Medicines

News in Brief: Benefits of early selexipag in PAH; Spike in empyema following introduction of 13-valent pneumococcal vaccine


Earlier the better for PAH treatment, RCT shows

The benefits of initiating selexipag early in PAH has been further strengthened in the latest review of the GRIPHON trial – the largest RCT on PAH to date.

The new post hoc analyses looked at the effect of time from diagnosis to initiation of selexipag based on treatment response with respect to mortality and morbidity events – the combined  primary endpoint

While selexipag delayed disease progression and reduced hospitalisations in all groups compared to placebo, those treated with the oral IP prostacyclin receptor agonist within six months after diagnosis experienced the most pronounced effects from treatment, say investigators.

Selexipag reduced the risk of morbidity or mortality by 55% in newly diagnosed patients (HR 0.45 [95% CI 0.33–0.63]) and by 26% in patients with a longer time from diagnosis (HR 0.74 [95% CI 0.57–0.96]) compared with placebo.

The pattern was observed regardless of background PAH therapy subgroups, according to the researchers.

Meanwhile the study has also confirmed that newly diagnosed PAH patients have a worse prognosis than those with a longer time from diagnosis with more patients in the newly diagnosed subgroup dying (62 selexipag patients and 61 placebo patients)  by the end of the study compared to patients with a longer time from diagnosis (38 selexipag vs 44 placebo).

Yet despite their poorer prognosis, researchers say newly diagnosed PAH patients can respond to and benefit from early targeting of the prostacyclin pathway with selexipag indicating that newly diagnosed patients benefit from early initiation of therapy.


Spike in empyema following introduction of 13-valent pneumococcal vaccine

Cases of empyema hospitalisations among children in Australia have spiked between 2007 and 2017, according to a new study.

The significant rise in childhood empyema hospital admissions – 25% – comes off the back of a 21% decrease in childhood bacterial pneumonia hospitalisations over the same period following the introduction of the 13vPCV on the Australian NIP.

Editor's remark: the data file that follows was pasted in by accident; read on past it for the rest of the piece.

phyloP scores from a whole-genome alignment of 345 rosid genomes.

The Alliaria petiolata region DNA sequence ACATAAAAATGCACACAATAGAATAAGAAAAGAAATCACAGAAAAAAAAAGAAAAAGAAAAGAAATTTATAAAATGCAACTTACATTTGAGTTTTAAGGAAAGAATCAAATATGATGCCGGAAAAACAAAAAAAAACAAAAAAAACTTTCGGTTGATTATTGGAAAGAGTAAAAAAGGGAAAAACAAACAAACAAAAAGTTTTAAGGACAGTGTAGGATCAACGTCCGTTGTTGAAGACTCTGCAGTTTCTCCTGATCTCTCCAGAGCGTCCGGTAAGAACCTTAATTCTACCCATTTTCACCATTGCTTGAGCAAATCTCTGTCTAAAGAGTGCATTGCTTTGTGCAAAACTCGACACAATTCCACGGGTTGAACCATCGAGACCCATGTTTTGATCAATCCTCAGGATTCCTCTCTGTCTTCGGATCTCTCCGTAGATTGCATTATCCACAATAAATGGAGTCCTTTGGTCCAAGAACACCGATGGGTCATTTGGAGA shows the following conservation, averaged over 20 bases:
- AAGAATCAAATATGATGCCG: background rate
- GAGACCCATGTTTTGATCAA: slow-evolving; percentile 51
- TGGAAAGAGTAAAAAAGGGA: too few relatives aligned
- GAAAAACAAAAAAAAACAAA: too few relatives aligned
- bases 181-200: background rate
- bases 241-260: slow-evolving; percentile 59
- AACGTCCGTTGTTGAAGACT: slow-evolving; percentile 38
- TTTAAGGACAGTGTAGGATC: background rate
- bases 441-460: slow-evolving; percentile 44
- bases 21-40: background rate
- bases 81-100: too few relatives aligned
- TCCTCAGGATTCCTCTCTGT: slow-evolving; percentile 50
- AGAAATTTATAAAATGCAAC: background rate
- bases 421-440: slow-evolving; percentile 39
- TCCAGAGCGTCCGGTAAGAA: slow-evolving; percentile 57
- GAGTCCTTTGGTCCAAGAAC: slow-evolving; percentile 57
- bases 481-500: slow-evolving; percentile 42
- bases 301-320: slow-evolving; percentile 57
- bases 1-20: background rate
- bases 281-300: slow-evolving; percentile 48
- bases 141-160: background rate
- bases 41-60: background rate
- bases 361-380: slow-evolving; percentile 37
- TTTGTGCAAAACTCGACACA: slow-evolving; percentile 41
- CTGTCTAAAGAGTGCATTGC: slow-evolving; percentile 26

The study highlights the potential negative impact of 13vPCV on childhood empyema by potentially causing serotype (ST) replacement disease, say the researchers led by investigators from the Department of Respiratory Medicine at the Sydney Children’s Hospital.

Although there was a substantial reduction in the 13vPCV ST ST1 – which appears to have been eliminated as an important cause of empyema among Australian children – Serotype 3 is now the predominant causative organism of childhood empyema suggesting the emergence of non-vaccine STs.

Researchers say the recent change in the Australian NIP from the unboosted 3+0 schedule to a boosted ‘2+1’ (2, 4 and 12 months) schedule may increase effectiveness of 13vPCV against ST3 and ST19A but caution that there is a need for enhanced molecular surveillance following the introduction of new vaccines onto national programs.


PPI use linked to asthma in kids

Asthma could be considered a potential adverse event of PPI use in children, according to a large Swedish study. The study, comprising 80,870 pairs of children from 0-17 years, found an overall 57% increase in asthma with PPI use.

The risk of asthma was increased in all age groups but was highest in infants <6 months (HR 1.83) and toddlers 6 months – 2 years (HR 1.91). The association between PPI use and asthma was significantly less in children with a history of atopy than those without atopy.

The risk of developing asthma was largely independent of the individual PPI used.

The study concluded PPIs should only be prescribed when clearly indicated, weighing the potential benefit against potential harm.

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